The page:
Author Of 1 Presentation
P0732 - Neuromyelitis Optica Spectrum Disorder in the U.S. Active-Duty Military (ID 1203)
Neuromyelitis Optica Spectrum Disorder (NMOSD) is a devastating neurological disorder of particular importance to the U.S. Military because it is highly disabling, often rapidly causing complete or partial blindness and/or paralysis. NMOSD can permanently disqualify a service-member from continued duty, leading not only to personal disability for the member, but degraded capability for the Force.
The objective of this study is to define the epidemiology of NMOSD among U.S. Military Active Duty Service Members (ADSM). Specifically, we aimed to understand the prevalence, demographics, disease subtypes (seropositive (SP), seronegative (SN), anti-MOG), and disease associations among ADSM diagnosed with NMOSD between 2004 and 2019.
A U.S. Military Health Systems database (MHS Mart, M2) was searched for outpatient clinic encounters that listed ICD9 (341.0) and ICD10 (G36.0) codes for NMOSD between 2004 and 2019. ADSM with at least one encounter listing an ICD9 or ICD10 code for NMOSD were included in the study. Relevant information was then abstracted systematically from clinical electronic medical records systems (AHLTA, HAIMS, JLV). A clinical database was generated. Data was analyzed using standard statistical methods. This project was reviewed and approved by the Walter Reed National Military Medical Center IRB and the University of Utah/SLC VA IRB.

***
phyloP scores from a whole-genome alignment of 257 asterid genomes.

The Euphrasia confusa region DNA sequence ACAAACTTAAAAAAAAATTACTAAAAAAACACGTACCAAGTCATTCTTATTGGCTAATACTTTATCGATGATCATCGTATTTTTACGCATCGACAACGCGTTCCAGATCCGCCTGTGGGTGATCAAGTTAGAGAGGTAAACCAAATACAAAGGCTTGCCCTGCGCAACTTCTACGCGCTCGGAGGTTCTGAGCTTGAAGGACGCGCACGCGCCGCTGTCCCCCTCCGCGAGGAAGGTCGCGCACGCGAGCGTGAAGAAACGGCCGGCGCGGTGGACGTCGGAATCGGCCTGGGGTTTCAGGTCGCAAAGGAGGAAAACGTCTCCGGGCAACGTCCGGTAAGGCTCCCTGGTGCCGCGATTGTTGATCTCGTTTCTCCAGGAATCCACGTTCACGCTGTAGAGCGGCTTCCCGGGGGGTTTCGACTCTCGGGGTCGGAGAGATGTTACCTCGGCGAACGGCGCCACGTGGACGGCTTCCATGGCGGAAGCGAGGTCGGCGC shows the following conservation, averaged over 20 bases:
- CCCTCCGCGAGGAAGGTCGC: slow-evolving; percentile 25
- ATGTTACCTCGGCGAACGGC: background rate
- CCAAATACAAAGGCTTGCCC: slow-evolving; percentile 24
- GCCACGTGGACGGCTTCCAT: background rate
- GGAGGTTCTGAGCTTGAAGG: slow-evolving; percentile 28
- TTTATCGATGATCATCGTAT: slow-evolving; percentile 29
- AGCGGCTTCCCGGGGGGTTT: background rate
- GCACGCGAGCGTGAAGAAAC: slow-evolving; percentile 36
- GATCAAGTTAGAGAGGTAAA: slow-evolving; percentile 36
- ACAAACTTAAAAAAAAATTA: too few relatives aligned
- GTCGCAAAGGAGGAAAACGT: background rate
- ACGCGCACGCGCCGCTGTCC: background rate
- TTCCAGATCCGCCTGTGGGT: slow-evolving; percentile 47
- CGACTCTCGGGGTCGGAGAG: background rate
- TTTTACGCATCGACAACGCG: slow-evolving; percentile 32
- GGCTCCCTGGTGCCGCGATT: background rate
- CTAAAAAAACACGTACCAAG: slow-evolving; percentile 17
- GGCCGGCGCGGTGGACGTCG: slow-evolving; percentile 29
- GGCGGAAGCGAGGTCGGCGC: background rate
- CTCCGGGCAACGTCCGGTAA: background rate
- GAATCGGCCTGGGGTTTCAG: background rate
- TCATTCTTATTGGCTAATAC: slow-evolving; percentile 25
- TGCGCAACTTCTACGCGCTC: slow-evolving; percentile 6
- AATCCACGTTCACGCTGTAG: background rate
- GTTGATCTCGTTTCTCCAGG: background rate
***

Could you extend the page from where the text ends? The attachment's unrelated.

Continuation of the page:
118 patients were identified. Forty Seven (48) met 2015 criteria for NMOSD. Of these, 28 were women. There were 34 SP, 10 SN, and 4 anti-MOG patients. The average age at time of disease onset was 36 years for women, and 40 years for men. Age of onset by serostatus was 40 years for SP, and 32 years for SN patients. Distribution by race was as follows: Black: 25, Caucasian: 16, Other or Unknown: 4, Hispanic: 2, Asian / Pacific Islander: 1. SP patients presented with longitudinally extensive transverse myelitis (LETM) (15), optic neuritis (ON) (11), area postrema syndrome (4), or multifocal symptoms (3). SN patients presented with LETM (5), ON (2), or multifocal symptoms (2). Co-existing autoimmunity was seen in 19 SP patients and 1 SN patient. The most common co-existing autoimmune disease was Sjogren Syndrome (7). The incidence of NMOSD in the US Military ranged from 0 – 0.7 cases per 100,000 ADSM for the period in question.
This study clarifies the epidemiology of NMOSD within the US Military during the years 2004-2019. It demonstrates disease burden based on race and gender and confirms an association of co-existing autoimmunity among patients with SP NMOSD. Further research assessing pre-symptomatic sera for AQP4-IgG from the Department of Defense Serum Repository in this cohort will hopefully shed further light on this disease.